HUMANE SOCIETY: Do-it-yourself pet grooming
Special to the Tribune
As the days get longer, our pets’ coats start changing. Now is a good time to think about the kind of grooming that will keep your pet healthy, keep the house cleaner and, if you do it yourself, save money, too. Most pet owners work in partnership with a favorite professional groomer and with their veterinarian for the jobs that require formal training to do safely and correctly.
When a winter coat starts to shed out, at home grooming might include twice a day combing to prevent mats in cats and dogs. Grooming starts at the head and brushing or combing is in the direction of the hair growth. Be gentle and take breaks if necessary. Small mats of hair can be separated with fingers or a comb. Thick mats usually need professional care. Shaving by vet or groomer is a last resort.
Starting young, handling paws and toes, helps develop calmness in a pet about to be groomed. Some actually love the attention. Willingness to be handled also helps a veterinarian to treat an animal in an emergency and an animal control officer to help your pet when it is endangered.
Nails are probably the most often neglected part of pet care. Long nails can cause foot and joint pain. Nails should just touch the ground when a dog walks. Nails may wear down naturally if your pet walks on cement or other hard surface. Dark colored nails are more difficult to trim because it is hard to see the quick. It’s a good idea to do a few nails at a time so the process remains positive for both of you. Ask your veterinarian or your groomer to show you how to trim your pet’s claws or nails.
Regular trimming makes the job easier because the quick of the nail – the vein – stays shorter and the new nail growth is easier to see and clip off. Plier and guillotine type clippers are used on dogs while scissors types are for cats, birds or small dogs. A good how-to demonstration is on the web at the Washington State University site: www.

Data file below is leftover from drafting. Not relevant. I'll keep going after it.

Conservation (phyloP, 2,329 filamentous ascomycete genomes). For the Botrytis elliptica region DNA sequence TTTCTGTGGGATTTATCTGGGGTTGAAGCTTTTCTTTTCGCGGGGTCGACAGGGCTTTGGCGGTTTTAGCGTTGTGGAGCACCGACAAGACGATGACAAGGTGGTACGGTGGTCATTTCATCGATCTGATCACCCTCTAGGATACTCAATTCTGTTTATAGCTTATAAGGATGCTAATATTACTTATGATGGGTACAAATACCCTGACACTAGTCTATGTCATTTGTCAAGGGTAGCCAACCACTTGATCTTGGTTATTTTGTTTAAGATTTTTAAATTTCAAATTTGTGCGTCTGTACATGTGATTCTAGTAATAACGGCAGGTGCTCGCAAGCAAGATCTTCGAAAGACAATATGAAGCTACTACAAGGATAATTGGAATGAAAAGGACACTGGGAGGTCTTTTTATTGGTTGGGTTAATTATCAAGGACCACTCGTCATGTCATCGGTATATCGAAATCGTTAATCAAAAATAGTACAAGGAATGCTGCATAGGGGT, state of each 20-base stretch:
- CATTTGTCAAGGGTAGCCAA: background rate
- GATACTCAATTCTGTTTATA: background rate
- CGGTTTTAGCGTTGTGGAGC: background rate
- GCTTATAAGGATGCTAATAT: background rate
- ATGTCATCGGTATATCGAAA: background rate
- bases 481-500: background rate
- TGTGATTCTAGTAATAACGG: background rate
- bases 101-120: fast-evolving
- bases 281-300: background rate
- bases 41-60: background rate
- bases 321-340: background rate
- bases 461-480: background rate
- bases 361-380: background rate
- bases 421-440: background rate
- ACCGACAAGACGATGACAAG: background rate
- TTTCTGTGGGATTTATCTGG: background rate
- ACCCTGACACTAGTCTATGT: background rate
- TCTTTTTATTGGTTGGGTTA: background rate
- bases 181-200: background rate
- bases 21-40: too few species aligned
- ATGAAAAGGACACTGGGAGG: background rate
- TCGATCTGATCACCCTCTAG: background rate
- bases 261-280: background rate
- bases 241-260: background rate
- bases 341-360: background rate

Bathing can be done at home or at a pet wash. However, too frequent bathing can dry out skin and coat. Use only pet shampoo and check the label for use on the particular type of pet and even for the age of your pet. Human shampoo is too harsh. Cotton balls in ears protects the ear canal from water which can lead to chronic ear infections. Wipes can be used between full water baths. Some moisturize the coat and can be used every day. Comb and brush both before the bath and after drying to avoid tangles and to really get all the loose hair removed.
For those with allergies, research shows that weekly pet bathing can reduce the level of allergens on fur by as much as 84-percent. Check with your veterinarian for directions on how to do this properly, and what shampoo is recommended. One study simply used distilled water as a weekly cat rinse without shampoo.
Check ears regularly and clean only what you can see. Avoid probing the ear canal. Ear odor may be caused by infection or a fox tail. Fox tails can kill a pet when worked into organs. Check between toes, especially if your pet is licking or biting at a paw.
Dental cleaning is a must. Pet toothpaste on fingers or a pet toothbrush should be applied once a week. Bad breath can signal gum infection. Regular scraping and cleaning under anesthesia by a veterinarian or dental specialist is expensive but considered critical to maintaining good general health.
Grooming can be a relaxing time with a pet getting lots of one on one attention. During the process, check for unusual lumps, scratches, or wounds as well as parasites like fleas and ticks. A combination of DIY and professional services is a good budget and preventative health plan.
– Provided by the Lake Tahoe Humane Society and Society for the Prevention of Cruelty of Animals to help “Keep Tahoe Kind.” Dawn Armstrong is the executive
director of the Lake Tahoe Humane Society and SPCA.
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